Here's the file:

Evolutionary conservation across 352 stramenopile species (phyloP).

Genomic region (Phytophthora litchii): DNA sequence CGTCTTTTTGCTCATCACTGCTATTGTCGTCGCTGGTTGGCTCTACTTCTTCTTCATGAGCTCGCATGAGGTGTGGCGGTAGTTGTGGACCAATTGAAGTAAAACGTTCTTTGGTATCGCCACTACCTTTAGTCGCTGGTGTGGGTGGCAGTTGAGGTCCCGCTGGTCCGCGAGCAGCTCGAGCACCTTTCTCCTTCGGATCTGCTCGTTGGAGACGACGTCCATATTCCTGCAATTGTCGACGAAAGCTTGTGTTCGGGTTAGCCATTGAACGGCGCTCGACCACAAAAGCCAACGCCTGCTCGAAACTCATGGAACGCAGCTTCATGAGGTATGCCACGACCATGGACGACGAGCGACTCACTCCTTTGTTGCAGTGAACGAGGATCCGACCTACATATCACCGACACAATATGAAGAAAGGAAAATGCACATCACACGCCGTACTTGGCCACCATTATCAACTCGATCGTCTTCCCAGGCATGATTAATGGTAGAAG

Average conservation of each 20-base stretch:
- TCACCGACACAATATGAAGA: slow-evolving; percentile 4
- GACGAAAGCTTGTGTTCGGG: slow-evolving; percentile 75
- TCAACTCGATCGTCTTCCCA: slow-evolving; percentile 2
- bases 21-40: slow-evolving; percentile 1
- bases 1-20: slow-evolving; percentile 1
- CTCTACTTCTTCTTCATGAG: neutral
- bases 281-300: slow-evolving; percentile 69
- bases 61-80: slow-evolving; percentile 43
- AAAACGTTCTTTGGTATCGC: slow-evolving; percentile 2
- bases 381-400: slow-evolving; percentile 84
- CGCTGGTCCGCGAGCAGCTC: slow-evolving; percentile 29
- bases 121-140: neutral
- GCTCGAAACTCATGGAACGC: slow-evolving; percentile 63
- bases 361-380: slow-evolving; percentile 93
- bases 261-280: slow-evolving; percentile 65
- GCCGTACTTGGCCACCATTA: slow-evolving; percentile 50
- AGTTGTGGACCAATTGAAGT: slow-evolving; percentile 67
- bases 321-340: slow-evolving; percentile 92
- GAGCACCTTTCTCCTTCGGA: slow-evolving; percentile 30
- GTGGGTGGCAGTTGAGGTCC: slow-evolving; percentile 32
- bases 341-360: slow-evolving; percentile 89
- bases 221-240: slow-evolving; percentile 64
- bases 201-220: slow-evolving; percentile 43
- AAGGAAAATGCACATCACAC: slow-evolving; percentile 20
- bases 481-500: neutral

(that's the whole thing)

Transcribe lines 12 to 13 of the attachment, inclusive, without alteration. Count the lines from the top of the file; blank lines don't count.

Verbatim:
- AAAACGTTCTTTGGTATCGC: slow-evolving; percentile 2
- bases 381-400: slow-evolving; percentile 84